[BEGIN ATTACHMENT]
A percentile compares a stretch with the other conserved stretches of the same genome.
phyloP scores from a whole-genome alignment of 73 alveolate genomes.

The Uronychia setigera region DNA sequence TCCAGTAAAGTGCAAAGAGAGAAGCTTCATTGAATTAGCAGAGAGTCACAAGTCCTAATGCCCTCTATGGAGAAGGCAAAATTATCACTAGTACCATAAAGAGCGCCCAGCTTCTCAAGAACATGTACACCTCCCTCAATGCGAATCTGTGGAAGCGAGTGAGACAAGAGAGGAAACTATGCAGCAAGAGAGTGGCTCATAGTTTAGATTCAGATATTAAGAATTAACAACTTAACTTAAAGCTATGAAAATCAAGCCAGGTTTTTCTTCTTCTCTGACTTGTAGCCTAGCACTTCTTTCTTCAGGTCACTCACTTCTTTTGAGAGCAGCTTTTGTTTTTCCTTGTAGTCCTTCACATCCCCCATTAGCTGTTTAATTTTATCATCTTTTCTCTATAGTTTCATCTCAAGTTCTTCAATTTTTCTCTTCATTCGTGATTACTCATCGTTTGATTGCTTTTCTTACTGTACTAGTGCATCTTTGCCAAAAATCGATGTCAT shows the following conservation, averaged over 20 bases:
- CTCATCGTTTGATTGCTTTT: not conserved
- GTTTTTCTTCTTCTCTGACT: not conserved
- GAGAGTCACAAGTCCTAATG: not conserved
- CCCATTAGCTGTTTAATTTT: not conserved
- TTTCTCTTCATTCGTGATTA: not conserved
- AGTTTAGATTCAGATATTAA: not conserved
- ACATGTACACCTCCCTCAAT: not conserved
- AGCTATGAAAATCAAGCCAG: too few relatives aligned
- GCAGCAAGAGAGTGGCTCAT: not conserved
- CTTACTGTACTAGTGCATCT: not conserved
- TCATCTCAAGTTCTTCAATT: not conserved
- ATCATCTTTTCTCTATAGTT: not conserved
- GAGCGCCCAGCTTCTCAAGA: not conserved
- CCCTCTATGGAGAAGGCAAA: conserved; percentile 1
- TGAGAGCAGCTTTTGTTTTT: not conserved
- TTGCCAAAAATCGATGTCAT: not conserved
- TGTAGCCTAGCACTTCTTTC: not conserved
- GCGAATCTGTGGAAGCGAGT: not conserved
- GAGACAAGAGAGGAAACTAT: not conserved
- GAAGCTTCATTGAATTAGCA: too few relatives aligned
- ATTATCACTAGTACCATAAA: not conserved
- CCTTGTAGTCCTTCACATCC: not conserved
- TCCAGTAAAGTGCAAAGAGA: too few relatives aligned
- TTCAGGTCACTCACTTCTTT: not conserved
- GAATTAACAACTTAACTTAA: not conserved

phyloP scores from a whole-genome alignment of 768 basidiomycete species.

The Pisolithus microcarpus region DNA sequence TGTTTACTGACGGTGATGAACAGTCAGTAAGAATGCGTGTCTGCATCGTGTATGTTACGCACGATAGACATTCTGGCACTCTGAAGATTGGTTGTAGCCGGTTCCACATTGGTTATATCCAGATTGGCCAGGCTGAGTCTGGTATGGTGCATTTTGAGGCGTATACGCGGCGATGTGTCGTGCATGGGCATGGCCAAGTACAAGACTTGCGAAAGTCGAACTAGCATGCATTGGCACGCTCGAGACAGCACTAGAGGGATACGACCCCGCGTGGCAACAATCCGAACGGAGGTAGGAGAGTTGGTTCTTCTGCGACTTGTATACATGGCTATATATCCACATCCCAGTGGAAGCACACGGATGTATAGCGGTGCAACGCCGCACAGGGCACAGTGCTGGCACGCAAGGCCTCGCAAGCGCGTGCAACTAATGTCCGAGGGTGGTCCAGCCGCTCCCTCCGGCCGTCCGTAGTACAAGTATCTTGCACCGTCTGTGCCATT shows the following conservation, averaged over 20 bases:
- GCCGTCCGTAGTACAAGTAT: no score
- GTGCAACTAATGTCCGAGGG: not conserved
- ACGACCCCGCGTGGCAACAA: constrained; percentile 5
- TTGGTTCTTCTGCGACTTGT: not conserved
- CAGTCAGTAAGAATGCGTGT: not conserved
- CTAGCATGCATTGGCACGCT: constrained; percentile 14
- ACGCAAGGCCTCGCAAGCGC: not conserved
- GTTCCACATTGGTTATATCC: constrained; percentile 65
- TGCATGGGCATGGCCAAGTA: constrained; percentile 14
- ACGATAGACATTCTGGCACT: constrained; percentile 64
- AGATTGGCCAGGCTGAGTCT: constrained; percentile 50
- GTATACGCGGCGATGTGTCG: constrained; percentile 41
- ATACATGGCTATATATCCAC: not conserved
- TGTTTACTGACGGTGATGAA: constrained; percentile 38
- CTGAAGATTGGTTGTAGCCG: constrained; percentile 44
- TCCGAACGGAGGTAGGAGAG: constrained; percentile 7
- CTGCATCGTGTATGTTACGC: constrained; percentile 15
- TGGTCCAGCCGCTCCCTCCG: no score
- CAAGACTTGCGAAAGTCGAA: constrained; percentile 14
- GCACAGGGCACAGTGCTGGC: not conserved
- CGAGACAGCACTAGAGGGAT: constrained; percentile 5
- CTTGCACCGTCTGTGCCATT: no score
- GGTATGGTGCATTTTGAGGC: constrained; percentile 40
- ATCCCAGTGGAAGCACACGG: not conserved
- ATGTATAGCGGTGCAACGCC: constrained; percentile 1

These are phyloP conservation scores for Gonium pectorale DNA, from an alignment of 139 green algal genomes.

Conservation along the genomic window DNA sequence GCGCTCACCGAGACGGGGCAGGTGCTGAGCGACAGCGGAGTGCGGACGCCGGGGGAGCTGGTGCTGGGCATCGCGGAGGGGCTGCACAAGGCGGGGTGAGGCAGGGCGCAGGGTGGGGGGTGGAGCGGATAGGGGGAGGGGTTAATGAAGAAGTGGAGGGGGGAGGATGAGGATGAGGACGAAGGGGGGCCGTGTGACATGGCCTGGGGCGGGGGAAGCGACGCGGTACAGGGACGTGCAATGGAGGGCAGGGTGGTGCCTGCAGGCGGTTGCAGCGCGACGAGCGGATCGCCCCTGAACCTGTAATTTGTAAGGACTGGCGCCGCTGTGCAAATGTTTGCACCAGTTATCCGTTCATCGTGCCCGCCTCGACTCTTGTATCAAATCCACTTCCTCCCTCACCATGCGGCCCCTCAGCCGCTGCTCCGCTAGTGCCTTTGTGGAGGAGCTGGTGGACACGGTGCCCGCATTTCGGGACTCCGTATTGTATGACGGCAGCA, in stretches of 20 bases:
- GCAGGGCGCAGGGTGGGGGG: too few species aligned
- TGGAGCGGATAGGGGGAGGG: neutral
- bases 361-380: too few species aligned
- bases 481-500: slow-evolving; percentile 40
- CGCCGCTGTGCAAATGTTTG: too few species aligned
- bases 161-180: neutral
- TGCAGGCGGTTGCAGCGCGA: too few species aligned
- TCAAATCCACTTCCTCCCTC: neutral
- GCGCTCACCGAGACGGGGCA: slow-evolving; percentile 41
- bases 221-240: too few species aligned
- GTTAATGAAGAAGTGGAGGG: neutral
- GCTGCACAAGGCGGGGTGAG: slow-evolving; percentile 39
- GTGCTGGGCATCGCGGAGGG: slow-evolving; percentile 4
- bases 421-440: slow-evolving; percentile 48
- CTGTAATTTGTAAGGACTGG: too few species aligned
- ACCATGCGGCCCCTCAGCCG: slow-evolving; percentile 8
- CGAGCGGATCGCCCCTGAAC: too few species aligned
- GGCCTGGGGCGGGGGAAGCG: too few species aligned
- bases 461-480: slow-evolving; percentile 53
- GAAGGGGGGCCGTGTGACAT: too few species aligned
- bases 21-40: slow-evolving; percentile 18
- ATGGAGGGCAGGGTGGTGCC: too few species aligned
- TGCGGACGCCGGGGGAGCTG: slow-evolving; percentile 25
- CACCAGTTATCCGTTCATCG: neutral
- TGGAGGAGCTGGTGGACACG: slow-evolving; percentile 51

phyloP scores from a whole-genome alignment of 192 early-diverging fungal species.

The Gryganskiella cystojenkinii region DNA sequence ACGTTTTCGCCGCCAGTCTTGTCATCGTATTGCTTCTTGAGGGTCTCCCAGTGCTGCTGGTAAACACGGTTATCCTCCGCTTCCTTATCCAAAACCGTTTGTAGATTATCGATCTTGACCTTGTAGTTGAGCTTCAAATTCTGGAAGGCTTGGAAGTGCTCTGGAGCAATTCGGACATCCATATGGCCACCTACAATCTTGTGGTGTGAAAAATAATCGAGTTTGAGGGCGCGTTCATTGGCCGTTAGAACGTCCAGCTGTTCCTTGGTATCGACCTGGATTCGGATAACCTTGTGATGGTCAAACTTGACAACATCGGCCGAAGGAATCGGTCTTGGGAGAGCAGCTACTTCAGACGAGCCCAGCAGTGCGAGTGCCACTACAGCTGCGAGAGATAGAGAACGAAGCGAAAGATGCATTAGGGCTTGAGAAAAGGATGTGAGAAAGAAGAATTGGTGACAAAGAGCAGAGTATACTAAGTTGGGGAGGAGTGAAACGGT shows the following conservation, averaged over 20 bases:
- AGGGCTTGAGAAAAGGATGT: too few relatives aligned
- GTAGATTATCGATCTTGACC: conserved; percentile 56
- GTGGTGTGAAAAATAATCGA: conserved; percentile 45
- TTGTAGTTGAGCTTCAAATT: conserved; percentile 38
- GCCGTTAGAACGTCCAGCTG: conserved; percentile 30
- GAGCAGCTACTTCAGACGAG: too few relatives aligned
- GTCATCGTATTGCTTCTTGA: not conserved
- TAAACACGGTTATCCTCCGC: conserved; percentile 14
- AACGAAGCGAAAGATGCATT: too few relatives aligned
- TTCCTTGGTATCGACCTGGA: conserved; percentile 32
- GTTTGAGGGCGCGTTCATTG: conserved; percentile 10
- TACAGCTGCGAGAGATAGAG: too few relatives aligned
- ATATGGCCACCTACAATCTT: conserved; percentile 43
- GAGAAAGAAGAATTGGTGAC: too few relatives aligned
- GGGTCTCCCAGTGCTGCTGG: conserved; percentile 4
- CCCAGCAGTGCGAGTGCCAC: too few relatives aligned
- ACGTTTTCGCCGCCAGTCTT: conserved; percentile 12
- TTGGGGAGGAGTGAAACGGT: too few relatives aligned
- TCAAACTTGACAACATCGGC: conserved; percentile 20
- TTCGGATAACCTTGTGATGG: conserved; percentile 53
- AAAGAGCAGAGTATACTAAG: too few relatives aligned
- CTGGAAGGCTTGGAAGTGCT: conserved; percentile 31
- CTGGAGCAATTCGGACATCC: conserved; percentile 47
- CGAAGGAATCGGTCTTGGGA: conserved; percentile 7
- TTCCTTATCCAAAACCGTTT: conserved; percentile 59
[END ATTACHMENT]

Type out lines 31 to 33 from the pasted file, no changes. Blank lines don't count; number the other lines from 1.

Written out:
- GCCGTCCGTAGTACAAGTAT: no score
- GTGCAACTAATGTCCGAGGG: not conserved
- ACGACCCCGCGTGGCAACAA: constrained; percentile 5